The pilgrims had followed the ox-drawn cart nearly three miles under the hot sun.
They walked past wooden barns and white picket fences, up gentle hills along the shoulder of Port Tobacco Road until the sweat began to darken their T-shirts.
Their church was in sight, but the greatest challenge remained: crossing Route 301.
"We're all going to die," one person shouted. "They're going to run us over."
"I haven't tried to walk across this road since high school," another added.
"This is so weird," said a third.
But the police held off the cars, the two 3,000-pound oxen forged ahead, and the procession of more than 60 members of Christ Church in La Plata finished its Saturday morning journey.
Marsh Kordack, 47, had flown in from Massachusetts to participate in "Moving the Stones," a procession that marked the 100-year anniversary of the dismantling of Christ Church in Port Tobacco and its relocation stone by stone to its site on Charles Street in La Plata.
Kordack threw up his hands as he strode up to his former church, where his mother, Verna, one of the organizers of the commemoration events, was watching.
"Mom, we made it!"
In 1904, the trip to La Plata was probably a much more difficult affair. Nine years earlier, a new courthouse had been built in La Plata after a fire decimated the Port Tobacco courthouse, so members of Christ Church, which had stood since the late 1600s, mobilized to move the building to "where the people were," said the Rev. Joseph W. Trigg. It cost $950 to dismantle the Aquia sandstone blocks and move them in several ox-cart loads to La Plata and an additional $3,850 to rebuild.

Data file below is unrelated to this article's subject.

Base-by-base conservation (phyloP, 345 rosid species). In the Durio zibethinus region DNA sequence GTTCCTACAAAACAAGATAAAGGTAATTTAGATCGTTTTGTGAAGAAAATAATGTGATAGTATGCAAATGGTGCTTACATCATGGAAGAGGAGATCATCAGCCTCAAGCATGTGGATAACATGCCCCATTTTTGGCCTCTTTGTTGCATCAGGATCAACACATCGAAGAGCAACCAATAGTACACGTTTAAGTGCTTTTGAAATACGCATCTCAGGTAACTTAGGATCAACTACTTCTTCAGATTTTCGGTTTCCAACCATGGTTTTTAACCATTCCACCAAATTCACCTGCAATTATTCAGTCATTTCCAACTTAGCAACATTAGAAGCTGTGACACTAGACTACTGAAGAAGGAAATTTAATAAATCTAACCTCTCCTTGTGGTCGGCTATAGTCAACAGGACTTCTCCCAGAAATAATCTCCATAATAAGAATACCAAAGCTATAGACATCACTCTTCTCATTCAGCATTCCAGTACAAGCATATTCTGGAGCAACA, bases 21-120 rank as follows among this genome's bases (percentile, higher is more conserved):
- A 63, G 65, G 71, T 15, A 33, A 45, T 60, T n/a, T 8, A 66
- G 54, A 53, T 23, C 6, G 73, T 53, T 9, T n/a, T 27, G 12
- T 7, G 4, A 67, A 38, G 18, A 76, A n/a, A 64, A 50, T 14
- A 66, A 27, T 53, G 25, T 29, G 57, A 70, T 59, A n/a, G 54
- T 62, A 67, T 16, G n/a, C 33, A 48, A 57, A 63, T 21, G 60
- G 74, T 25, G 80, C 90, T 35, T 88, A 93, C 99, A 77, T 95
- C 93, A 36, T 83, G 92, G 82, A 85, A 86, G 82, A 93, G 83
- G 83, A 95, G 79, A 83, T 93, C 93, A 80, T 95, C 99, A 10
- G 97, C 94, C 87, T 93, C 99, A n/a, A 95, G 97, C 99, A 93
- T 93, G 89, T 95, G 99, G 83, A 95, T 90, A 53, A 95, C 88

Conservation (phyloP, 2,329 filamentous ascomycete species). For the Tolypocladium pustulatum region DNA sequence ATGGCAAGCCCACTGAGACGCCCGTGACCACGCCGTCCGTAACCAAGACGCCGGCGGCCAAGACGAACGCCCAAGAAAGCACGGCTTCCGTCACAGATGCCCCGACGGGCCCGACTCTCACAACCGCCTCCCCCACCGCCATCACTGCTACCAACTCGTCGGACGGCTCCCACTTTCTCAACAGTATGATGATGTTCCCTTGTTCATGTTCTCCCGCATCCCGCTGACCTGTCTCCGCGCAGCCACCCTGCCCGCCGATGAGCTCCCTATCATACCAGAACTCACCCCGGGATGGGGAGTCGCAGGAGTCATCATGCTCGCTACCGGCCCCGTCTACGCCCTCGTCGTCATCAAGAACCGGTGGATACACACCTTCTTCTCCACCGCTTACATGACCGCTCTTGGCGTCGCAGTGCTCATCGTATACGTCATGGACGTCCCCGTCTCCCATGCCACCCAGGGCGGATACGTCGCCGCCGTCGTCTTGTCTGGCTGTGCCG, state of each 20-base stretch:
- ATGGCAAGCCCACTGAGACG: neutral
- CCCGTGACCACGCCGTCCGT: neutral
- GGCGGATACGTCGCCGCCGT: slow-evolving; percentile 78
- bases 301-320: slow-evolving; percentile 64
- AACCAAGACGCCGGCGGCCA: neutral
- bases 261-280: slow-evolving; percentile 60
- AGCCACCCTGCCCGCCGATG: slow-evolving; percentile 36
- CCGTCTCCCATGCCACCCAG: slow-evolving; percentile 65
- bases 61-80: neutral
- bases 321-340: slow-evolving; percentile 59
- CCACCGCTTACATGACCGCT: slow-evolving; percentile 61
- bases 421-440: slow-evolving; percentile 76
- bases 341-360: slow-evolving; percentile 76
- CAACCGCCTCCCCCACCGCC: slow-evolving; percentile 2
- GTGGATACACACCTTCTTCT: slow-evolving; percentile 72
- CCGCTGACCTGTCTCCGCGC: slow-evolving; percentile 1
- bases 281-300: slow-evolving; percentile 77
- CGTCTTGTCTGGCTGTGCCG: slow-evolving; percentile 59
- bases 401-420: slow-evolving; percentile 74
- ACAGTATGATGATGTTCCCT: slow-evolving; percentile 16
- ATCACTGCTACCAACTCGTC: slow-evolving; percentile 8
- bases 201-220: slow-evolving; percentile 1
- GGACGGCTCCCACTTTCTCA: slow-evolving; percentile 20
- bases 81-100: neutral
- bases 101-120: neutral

Church members had little time to appreciate their new neighborhood in 1904. Just two years later, a basement furnace sparked a fire that gutted the interior and destroyed stained glass and portions of the walls. It was one of several natural disasters that have befallen the resilient Episcopal church in its more than 320-year history, according to a written chronicle of the church compiled by current parishioners.
Before the move, in 1808, a fierce windstorm knocked down the log church. By 1884, a brick building built as its replacement had been worn down by the elements and was torn down. More recently, in 1983, the church's Gothic bell tower in La Plata was struck by lightning. The tornado of 2002 tore gaping holes in the roof and destroyed nearly all the windows in the church, but spared all the stained glass. Last November, 40 cubic yards of raw sewage flooded from an open pipe into the church's basement.
"It's survived an awful lot," said Joe Plemons, 74, a junior warden at the church.
Christ Church is also known for the historical prominence of some of its members. Thomas Stone, a signer of the Declaration of Independence, was a parishioner. So was Gustavus Brown, President George Washington's physician. The church's 15th rector, Lemuel Wilmer, who was in charge for 47 years in the 19th century, was also a rifle-toting chaplain for the Union troops during the Civil War. When Wilmer, who presided over a congregation sympathetic to the Confederacy, prayed for President Abraham Lincoln, those gathered were known to stand up and stamp their feet. A marble altar at the front of the church now bears Wilmer's name.
For many current and past parishioners, the commemorative walk Saturday was a chance to tell stories about the church and celebrate its role in the community.
John Newcomb, 46, was baptized, confirmed and married in Christ Church, before later moving with his wife to Odenton. He served as acolyte for 15 years, he said, and his marriage marked the first time the thundering pipe organ was played in the church.
He said his mother, Kathryn Newcomb, cared deeply about the church and its history. She had been a member for 85 years until her death last year. He comes back now whenever there is a special event.
"The history, my heritage, my mom . . . it's just a very special place for me," he said.